What’s the difference between an abortion and a miscarriage? For starters, one kills a child as a freak accident of nature while the other kills a child as a freak accident of human agency. The differences between the two are about as stark as that between dying of natural causes and dying because the Manson family strolled into town.
Abortion conglomerate Planned Parenthood seems to have trouble grasping that logical axiom, as they see no difference whatsoever.
Over the weekend, pro-abortion writer Danielle Campoamor penned a column for Romper about her most recent miscarriage and how, despite the pain and grief, she still thinks abortion is no different. Planned Parenthood later went on to tweet her article.
Unfortunately for Campoamor, not even the pains of three miscarriages have convinced her that a child worthy of the right to live resides inside of her. “I’m miscarrying right now, and it’s only strengthening my beliefs about abortion,” she said in her article.
As many women can attest, miscarriages can be a painful, ongoing process that creates much grief over the loss. Though Campoamor feels this grief, it has not swayed her.
“The well-known secret of miscarriages is that they’re not a clean process,” she writes. “The bleeding goes on, the cramps continue, and pieces of a future you only experienced in your mind are evacuated along with the contents of your now-empty womb slowly. My hopes for a sibling for my son are passing, and I can feel it all.”
Then she explains why she sees no difference between the two:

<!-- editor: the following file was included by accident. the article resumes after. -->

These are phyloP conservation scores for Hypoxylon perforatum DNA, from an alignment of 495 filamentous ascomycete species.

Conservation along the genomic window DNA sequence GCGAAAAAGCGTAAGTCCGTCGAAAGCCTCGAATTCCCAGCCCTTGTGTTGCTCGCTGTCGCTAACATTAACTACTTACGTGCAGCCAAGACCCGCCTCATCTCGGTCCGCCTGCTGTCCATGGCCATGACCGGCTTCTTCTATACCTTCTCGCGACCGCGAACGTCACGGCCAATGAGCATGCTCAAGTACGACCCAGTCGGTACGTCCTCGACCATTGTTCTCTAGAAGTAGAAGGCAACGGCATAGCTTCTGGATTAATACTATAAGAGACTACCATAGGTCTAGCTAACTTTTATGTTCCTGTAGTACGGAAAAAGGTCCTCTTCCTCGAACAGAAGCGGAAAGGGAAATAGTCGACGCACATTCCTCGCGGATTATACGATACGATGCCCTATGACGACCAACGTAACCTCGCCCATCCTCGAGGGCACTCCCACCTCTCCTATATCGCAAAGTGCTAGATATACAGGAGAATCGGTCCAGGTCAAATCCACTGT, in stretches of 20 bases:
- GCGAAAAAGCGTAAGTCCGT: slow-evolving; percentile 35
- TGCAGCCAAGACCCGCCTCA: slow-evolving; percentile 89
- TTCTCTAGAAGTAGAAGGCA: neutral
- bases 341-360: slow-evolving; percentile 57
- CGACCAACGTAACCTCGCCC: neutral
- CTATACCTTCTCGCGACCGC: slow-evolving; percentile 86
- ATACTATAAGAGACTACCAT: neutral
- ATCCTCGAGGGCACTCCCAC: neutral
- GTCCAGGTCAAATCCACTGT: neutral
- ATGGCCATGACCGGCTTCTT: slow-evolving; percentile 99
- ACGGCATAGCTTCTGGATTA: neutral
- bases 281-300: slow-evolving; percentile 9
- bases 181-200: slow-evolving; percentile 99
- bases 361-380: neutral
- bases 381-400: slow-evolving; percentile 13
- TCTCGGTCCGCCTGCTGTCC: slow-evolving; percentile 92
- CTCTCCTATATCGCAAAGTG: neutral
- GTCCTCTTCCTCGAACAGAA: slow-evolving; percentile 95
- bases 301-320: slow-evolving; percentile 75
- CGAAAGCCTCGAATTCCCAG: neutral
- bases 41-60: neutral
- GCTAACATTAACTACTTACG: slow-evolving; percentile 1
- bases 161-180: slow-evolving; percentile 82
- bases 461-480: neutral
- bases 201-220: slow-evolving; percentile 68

There is a common misconception that the mom who miscarries is a very different person than the woman who aborts, but I’m here to say there is no difference. I am both of those women. I have had five pregnancies, one live birth, three miscarriages, and one abortion. In the eyes of those looking to curtail reproductive rights, I’m therefore one part family values, three parts deserving of pity, and one part going to hell for what I’ve done.
She even goes on to anthropomorphize their relationship by calling them “sisters”:
Miscarriage and abortion are sisters. Just like my body knew what to do when an abnormal embryo implanted itself in my uterus, my mind knew what to do when a healthy embryo found its way to the soft lining of my uterine wall back when I was 23 years old, in an unhealthy relationship, living paycheck-to-paycheck, unwilling and unable to be a mother. They haven’t always synced up, my body and my mind, but even separately they’ve known what to do at different times in my life. I do not regret my decision to have an abortion.
Let’s transplant that argument into a situation for a person outside the womb: “Just like nature knew what to do with my mother when an abnormal cancer implanted itself in her breasts, my mind knows what to do when my healthy father moves in with me when I’m 23 years old in an unhealthy relationship, living paycheck-to-paycheck, unwilling and unable to be a caretaker.”